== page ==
Ty Nelson Scouting Report: 2022 NHL Draft #28

Ty Nelson Scouting Report
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Welcome back to Top Shelf Prospects, the daily column that brings you the next crop of professional hockey players. Each day I will bring you a new player profile or topical article in the lead-up to the 2022 NHL Draft. Be sure to bookmark the site, follow me on Twitter, and spread the word for the site that will bring you analytical and critical profiles and scouting reports! Last Word On Hockey Prospects is your new headquarters for everything “NHL Draft”! We have a complete listing of our draft articles here. Today we bring you our Ty Nelson Scouting Report. 

Drafted first overall by the North Bay Battalion in the 2020 OHL Priority Selection Draft, Ty Nelson had to sit out the entire 2020-21 season due to COVID-19. Back on the ice this year, he had an excellent rookie year. Nelson scored nine goals and 42 assists for 51 points in 66 games. Nelson led all OHL rookies in assists. He also scored 10 assists in 12 OHL Playoff Games. He helped North Bay to the Eastern Conference Final before they fell to the Hamilton Bulldogs in a four-game sweep. Nelson also played for Team Red at the 2022 CHL Top Prospects Game.

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In 2019-20, Nelson represented Canada at the Youth Olympic Games. While he didn’t put up any points in the tournament, he played four games and helped the Canadians to a bronze medal. He came up through the Toronto Jr. Canadiens program in the GTHL and AAA Hockey. In his last season of AAA, Nelson scored 18 goals and 47 assists for 65 points in 68 games. He also put up one goal and 12 points in 11 playoff games. Nelson added four goals and 13 points in eight games at the Toronto Titans Tournament.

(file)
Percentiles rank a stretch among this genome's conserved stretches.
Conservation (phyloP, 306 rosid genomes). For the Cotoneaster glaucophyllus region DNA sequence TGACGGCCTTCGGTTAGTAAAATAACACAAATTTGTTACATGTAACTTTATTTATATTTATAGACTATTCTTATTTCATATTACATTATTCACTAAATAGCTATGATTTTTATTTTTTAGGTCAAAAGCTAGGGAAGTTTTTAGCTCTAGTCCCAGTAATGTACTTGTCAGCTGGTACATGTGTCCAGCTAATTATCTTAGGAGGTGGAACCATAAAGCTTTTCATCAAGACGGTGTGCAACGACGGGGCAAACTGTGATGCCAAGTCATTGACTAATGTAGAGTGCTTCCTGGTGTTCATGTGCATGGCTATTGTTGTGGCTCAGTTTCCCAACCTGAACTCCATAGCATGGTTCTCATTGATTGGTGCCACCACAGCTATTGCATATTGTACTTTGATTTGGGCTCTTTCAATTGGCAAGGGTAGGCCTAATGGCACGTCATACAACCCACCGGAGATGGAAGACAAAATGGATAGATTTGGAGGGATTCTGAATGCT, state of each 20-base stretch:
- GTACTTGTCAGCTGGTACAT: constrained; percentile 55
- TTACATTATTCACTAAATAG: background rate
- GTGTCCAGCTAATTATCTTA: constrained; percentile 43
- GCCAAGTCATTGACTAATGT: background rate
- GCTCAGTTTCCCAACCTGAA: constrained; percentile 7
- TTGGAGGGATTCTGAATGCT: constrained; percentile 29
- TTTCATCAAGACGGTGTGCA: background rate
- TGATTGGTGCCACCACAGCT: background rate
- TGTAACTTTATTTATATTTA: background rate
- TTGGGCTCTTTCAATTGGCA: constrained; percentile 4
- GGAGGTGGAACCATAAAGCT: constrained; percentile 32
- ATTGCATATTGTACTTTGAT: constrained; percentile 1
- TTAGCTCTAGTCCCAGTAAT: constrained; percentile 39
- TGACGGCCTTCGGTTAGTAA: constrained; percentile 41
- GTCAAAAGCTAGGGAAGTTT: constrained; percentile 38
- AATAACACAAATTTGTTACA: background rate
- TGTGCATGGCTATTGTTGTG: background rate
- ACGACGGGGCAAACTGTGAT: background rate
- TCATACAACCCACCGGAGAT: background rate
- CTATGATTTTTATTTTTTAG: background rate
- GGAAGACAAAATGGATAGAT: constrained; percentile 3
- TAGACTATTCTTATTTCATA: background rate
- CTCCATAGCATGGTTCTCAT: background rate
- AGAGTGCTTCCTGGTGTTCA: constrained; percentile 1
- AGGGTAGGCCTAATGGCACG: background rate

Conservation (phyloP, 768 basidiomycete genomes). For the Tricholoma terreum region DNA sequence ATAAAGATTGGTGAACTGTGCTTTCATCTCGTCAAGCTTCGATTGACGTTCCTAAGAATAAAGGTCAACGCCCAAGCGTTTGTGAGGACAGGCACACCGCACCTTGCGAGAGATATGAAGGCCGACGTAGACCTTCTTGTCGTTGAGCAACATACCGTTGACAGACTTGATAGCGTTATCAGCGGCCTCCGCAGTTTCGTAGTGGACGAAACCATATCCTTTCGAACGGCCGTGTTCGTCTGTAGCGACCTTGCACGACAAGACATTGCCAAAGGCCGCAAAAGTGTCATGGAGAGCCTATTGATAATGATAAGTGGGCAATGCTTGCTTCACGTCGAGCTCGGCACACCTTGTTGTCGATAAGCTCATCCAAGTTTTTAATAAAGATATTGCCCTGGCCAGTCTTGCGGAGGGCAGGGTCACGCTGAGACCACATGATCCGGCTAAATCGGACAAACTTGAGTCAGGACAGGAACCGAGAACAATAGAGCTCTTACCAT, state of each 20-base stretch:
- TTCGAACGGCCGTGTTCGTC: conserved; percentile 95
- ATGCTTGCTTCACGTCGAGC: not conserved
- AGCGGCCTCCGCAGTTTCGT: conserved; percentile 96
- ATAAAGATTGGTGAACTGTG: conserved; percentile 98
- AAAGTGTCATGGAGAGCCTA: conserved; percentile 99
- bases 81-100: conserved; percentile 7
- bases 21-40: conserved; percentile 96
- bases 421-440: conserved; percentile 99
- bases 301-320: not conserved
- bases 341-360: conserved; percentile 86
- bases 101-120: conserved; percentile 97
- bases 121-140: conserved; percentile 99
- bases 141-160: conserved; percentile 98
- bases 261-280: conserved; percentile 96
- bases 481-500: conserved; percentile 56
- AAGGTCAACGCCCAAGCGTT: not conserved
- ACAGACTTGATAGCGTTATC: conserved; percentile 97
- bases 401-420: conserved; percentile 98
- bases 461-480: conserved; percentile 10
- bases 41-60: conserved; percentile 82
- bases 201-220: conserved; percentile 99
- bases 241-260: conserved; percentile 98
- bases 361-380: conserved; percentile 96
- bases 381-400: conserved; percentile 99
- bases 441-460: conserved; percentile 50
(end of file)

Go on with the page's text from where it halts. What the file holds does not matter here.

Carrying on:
Ty Nelson Scouting Report

Right Defence — shoots Right
Born March 30th, 2004 — Toronto, Ontario
Height 5’10” — Weight 196 lbs [178 cm/89 kg]


An undersized defenceman, Nelson overcomes that lack of size with very good skating ability. He has a powerful first few steps and good acceleration. When he gets by a forechecker or gets a step in the neutral zone, Nelson can accelerate into the open space and create separation from his man. He also shows really good agility and lateral movement. This allows him to walk the line and create chances in the offensive zone. He also has good edgework. Nelson can make quick cuts and turns, allowing him to weave through traffic and avoid defenders. Nelson is also strong on his skates. He has good lower body strength and a low centre of gravity. This allows him to fight through checks and win battles on the boards and in front of the net.

Nelson’s backwards skating isn’t quite as good as his forwards skating. This is the biggest weakness in his game right now. His crossovers could be crisper and give him more power and lateral movement. He also needs to show a little bit better bend in his knees and waist. Nelson could work with a good skating coach and this should really improve this aspect of his game, and help him to better utilize the strong lower body that is key to his forward skating.